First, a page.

As managers, INFPs are among the least likely to seem like managers – their egalitarian attitudes lend respect to every subordinate, preferring communication as human beings than as a boss/employee opposition. People with the INFP personality type are flexible, open-minded and give their subordinates the tools they need, be they responsible delegation or an intuitive and receptive sounding board, to get the job done. Keeping their eyes on the horizon, INFPs set goals that achieve a desirable end, and help the people working under them to make that happen.

There is a downside to this style, as sometimes the boss just needs to be the boss. INFPs know how they feel about criticism, and are reluctant to subject others to that same experience, whether it’s needed or even welcome. Further complicating this role, when INFPs are under stress, as when someone really does warrant criticism, they can become extremely emotional – they may not show it, but it can affect their judgment, or even cause them to withdraw inwards, in ways that can really hold back their team.

Buddy
5 years ago
Wow was this spot on. I hate phones. Much prefer face to face meetings.
Mark
5 years ago
Dislike communicating via phone and loathe interrupting calls Dislike hypothetical brainstorming sessions or technical discussions Respect every subordinate, doing their best to support and motivate the team Very vulnerable to criticism and take critical comments personally Cannot stand routine work or bureaucracy That 5 are big parts of my working day. Being in IT Support it's kind of hard to stay away from the phone or techie talk. Got to the point after 13 years in IT I need out and need to find a career that fits me. Not me trying to fit in. Wish I found this earlier.
kari
5 years ago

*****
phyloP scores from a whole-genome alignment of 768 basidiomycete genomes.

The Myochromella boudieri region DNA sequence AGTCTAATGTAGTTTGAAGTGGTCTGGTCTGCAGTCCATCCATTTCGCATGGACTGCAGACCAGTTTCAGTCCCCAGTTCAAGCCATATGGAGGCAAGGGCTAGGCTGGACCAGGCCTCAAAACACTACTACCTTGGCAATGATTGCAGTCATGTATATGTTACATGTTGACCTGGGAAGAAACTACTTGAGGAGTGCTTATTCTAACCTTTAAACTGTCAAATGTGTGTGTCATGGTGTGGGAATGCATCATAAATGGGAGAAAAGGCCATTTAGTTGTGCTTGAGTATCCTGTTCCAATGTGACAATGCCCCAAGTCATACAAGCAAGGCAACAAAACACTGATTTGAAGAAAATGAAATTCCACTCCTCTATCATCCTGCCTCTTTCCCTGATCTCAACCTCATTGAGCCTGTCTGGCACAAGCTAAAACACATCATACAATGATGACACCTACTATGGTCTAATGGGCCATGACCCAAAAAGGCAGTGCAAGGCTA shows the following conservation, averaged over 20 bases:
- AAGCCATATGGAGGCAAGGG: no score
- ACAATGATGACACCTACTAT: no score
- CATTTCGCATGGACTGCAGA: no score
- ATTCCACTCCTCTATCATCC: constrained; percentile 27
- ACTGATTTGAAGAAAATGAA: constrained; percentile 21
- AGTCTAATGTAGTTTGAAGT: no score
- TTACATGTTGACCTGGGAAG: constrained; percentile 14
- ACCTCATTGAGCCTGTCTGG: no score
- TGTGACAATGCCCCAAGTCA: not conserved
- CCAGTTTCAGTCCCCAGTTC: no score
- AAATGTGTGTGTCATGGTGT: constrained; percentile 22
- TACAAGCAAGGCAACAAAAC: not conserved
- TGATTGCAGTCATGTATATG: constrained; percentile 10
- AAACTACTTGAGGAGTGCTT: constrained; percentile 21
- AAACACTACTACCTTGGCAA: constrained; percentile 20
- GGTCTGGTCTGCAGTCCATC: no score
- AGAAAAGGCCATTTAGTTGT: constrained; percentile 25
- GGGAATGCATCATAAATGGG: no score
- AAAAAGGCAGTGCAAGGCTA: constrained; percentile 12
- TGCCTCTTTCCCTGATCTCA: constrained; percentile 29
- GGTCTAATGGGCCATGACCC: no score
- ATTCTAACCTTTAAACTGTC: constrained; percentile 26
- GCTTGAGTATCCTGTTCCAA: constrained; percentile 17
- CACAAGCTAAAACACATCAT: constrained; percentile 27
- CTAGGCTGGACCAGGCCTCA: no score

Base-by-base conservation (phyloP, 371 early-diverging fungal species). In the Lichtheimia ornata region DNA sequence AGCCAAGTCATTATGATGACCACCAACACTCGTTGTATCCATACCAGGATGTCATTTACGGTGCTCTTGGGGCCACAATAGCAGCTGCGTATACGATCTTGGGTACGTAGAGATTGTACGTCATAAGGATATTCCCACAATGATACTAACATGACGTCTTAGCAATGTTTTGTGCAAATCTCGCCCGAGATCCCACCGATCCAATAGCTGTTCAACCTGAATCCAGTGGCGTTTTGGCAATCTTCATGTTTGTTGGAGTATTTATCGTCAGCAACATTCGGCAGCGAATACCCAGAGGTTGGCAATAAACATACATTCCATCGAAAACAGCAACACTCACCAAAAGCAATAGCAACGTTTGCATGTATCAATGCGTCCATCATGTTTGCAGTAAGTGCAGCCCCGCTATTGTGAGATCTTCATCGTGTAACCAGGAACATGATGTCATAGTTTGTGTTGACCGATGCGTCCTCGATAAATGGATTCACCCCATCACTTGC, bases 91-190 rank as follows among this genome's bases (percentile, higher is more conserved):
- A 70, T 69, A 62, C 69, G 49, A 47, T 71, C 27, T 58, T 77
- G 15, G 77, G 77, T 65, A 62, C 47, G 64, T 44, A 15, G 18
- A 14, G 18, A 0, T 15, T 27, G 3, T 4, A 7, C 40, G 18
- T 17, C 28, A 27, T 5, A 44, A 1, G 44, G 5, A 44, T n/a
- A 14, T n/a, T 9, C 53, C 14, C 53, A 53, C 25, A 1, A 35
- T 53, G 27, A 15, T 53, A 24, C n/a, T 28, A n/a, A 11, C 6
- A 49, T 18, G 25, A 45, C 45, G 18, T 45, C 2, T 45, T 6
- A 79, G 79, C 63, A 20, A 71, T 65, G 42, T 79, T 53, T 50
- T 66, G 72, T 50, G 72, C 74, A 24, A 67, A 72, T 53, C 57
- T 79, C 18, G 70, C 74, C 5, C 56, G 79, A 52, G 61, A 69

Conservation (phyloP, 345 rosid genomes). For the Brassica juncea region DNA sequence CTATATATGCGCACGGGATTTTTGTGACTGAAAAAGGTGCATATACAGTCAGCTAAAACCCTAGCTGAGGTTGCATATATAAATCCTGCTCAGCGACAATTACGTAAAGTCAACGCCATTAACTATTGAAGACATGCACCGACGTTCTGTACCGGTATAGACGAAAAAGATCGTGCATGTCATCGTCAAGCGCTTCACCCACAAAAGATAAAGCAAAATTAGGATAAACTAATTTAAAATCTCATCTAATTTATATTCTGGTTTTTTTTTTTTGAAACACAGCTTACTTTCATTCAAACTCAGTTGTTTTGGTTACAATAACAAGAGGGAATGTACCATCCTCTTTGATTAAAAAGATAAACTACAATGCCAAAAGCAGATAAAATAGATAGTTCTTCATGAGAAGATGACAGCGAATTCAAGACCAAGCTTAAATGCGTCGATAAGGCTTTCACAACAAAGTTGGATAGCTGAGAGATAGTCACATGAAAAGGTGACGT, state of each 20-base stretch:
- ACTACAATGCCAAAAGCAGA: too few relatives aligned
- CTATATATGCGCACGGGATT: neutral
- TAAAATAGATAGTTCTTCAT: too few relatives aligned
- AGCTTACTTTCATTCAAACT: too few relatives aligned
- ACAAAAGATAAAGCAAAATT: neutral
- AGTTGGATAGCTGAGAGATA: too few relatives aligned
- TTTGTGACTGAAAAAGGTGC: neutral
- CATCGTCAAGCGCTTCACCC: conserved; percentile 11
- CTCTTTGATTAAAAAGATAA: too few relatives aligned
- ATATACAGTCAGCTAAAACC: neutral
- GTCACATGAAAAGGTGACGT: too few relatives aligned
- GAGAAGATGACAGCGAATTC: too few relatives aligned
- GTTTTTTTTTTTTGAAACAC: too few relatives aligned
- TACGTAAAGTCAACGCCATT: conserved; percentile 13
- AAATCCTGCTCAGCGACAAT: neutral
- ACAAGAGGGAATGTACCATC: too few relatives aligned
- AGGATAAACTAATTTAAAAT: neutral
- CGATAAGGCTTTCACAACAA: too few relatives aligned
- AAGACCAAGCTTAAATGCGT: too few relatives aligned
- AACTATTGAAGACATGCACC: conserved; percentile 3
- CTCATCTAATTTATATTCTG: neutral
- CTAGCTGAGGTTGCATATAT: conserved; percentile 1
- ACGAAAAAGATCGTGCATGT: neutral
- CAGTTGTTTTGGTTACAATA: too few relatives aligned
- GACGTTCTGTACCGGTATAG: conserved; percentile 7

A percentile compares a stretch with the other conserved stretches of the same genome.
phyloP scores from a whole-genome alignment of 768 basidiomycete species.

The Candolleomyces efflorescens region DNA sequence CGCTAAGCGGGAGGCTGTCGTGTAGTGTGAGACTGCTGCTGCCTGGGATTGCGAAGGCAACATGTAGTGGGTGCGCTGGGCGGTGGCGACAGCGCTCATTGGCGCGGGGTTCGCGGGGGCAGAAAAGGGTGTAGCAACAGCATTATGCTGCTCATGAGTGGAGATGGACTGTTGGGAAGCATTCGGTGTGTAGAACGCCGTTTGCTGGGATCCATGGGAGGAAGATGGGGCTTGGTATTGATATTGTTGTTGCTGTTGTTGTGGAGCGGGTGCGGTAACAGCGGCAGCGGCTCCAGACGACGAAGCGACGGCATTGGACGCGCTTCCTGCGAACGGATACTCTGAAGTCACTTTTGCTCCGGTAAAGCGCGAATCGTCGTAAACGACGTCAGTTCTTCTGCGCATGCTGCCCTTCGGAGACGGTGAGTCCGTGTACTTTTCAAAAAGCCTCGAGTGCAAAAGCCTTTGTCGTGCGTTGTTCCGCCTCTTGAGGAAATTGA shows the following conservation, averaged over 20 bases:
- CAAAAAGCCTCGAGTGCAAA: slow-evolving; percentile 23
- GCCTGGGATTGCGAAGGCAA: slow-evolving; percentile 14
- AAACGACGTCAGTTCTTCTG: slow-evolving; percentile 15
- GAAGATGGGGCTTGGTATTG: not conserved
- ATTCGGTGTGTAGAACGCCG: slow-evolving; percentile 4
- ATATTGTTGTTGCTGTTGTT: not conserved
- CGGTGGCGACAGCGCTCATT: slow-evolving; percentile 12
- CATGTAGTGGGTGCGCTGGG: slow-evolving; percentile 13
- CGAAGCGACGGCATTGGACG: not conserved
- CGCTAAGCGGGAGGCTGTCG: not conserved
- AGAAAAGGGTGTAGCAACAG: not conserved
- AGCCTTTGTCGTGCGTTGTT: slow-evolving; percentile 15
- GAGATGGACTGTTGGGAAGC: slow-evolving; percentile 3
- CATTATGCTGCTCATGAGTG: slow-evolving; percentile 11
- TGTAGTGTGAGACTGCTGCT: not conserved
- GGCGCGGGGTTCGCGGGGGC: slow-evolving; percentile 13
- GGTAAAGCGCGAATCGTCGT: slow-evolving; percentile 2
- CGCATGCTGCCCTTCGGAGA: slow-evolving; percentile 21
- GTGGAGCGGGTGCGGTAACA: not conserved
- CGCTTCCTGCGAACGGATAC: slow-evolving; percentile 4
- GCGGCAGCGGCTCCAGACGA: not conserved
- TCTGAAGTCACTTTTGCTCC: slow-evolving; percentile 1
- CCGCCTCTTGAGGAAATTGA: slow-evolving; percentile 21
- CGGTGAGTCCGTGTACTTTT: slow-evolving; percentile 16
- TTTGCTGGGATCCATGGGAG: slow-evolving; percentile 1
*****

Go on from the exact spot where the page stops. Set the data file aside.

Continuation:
i didn't think i was an infp before i read "Cannot stand routine work or bureaucracy" that is so me wow i'm just wondering, does your personality type have anything to do with depression and psychological issues? (im sorry if i misspelled something, english isn't my first language)
Dan
5 years ago
I had my first role in a supervisor type position this summer and I feel the manager description fit me very well in that situation. The only difference I had was when my boss threw me into crap situations with my subordinates. I several times became very vocally emotional in my rants about what terrible leadership is (which wasn't very professional). Fortunately it helped me win the respect of my subordinates which made it much easier.
Anders
5 years ago
Being an INFP myself I agree with almost all points in the article. However, I think many INFP:s like hypothetical discussions, as long as the topic is interesting, as opposed to more "here-and-now" personality types, who seem to be wondering: Why are you being intellectual if you don't have to? Well, I suppose we enjoy reflecting on things and seeing things from different sides. Also, I think we INFP:s have a hard time being impersonal because it clashes with our strong need for authentic relations with other people. Being fake (or work place animosity) is really draining our energy.